“Mental Health Recovery and Self-Sabotage” by Natalie Jeanne Champagne

7 Mar
I appreciate Natalie’s friendly, open tone in discussing this subject. Too many people, myself included, tend to write about mental illness from a place of frustration and pain. While this is completely understandable given the amount of suffering we’ve experienced, a vital part of recovery, wellness, and self-care is overcoming the negativity and cognitive distortions continually engendered by our illness. I don’t think we should pretend everything’s fine when it’s not–that’s dangerous because we deny our symptoms instead of addressing them before things spin out of control. But speaking from my own experience, I have a much easier time managing my illness when I focus on hope and constructiveness.
Originally posted on Healthy Place

 

Mental Health Recovery and Self-Sabotage!



Recovering from the diagnosis of mental illness is hard enough but we often–conscious or not–sabotage our own mental health recovery. This blog will attempt to explain why we may do this and, well, how we can focus on recovery without making it any more difficult!

What is Self-Sabotage?

Briefly, let’s refer to the dictionary, yes the dictionary. I think it’s important to have a general sense of complicated terms before we connect them to mental illness.

According to the above resource, sabotage, and more specifically self-sabotage, is connected to the following words:

  • To damage
  • To undermine
  • To derail

I am assuming you get the drift here. It’s complicated, but I am going to try and simplify it because it’s important. We do, often when first diagnosed, take actions that make recovery more difficult.

Three Examples Connecting Self-Sabotage to Mental Health Recovery

First, I want to point out that the above words intended to help us define self-sabotage seem a little bit negative–they are a bit negative. But we need a basis and so try to put a positive spin on them. That’s my goal.

Examples of self-sabotage and mental health recovery:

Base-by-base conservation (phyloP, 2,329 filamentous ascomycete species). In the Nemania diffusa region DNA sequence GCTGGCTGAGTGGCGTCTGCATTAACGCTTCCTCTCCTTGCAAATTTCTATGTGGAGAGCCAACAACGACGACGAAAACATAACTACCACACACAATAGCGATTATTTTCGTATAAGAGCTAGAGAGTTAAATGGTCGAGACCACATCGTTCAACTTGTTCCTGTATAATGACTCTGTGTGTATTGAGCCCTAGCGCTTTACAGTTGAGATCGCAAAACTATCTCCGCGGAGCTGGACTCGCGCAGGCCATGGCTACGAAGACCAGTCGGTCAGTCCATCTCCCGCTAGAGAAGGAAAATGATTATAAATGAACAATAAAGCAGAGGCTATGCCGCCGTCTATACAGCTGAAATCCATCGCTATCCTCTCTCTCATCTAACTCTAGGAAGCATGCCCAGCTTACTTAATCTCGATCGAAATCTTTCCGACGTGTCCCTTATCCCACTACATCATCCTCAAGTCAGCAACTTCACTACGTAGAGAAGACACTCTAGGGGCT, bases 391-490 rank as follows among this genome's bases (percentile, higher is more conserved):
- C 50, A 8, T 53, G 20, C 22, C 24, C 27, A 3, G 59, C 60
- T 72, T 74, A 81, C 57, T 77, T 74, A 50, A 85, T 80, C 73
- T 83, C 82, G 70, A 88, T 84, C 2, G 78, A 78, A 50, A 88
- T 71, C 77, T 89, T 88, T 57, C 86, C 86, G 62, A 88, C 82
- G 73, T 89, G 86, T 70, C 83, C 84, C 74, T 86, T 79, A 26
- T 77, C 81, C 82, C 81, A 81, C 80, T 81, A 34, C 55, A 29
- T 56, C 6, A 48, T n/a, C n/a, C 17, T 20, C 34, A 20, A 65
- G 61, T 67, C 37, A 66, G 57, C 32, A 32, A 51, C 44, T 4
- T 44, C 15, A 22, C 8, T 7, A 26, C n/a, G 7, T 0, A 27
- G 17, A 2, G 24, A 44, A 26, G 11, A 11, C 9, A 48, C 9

Refusal to take medication. We can connect this to the word “damage.” This damages our recovery. Taking medication is difficult–more so when first diagnosed–and most of us are not used to putting medications in our bodies. It feels foreign! We may refuse treatment for this reason. But most of us need to take medication in order to recover. That said, part of the process when recovering from mental illness is coming to a place of acceptance and accepting the reality that medication is important, well, that’s a huge step forward!

Not Educating Ourselves on Our Illness! Let’s connect this to the above word to “undermine.” I have said it many times–and I don’t believe it is talked about enough–we need to educate ourselves on our illness. Education is an ally we cannot afford to dismiss. To refrain from educating ourselves is, yes, undermining our recovery. It’s not as complicated as it might seem: Talk to your mental health care team, ask for resources and, most importantly, ask questions! If you can educate yourself you can educate those around you.

Not Taking Self-Care Seriously! I immediately connect this to the word “derail.” Taking self-care seriously is really important and, yes, ties into educating ourselves. But we need to practice self-care–not just read about it! Words are great, but are not of much use unless we put them into action.

OK. Moving on. . .

Five Ideas to Embrace Recovery and Beat Self-Sabotage!

I want to make this easy, well, give it my best shot. . .

  • Make a list (and be honest with yourself!) of ways in which you might self-sabotage your recovery;
  • Use this list to determine how you can stop negative behavior and the corresponding actions.
  • Stay positive! We all self-sabotage, it’s part of being human and makes us real, but remember that recovering from mental illness requires us to be honest with ourselves–and our mental health team–in order to recover. Admittedly, it’s hard to stay positive, but just try. Sometimes, that’s all we can do.
  • Try to remember that the more positive actions you can take (self-care for example) speed up the recovery process.
  • Work on accepting mental illness. This is, I believe, the hardest part of being diagnosed with a mental illness. But once we can work toward acceptance, self-sabotage will lessen.

Hopefully, this was not exceedingly boring as that was certainly not my intent. It’s a messy topic—but learning to recognize it and work to push it out of our lives–makes us stronger. We all need a little more strength!

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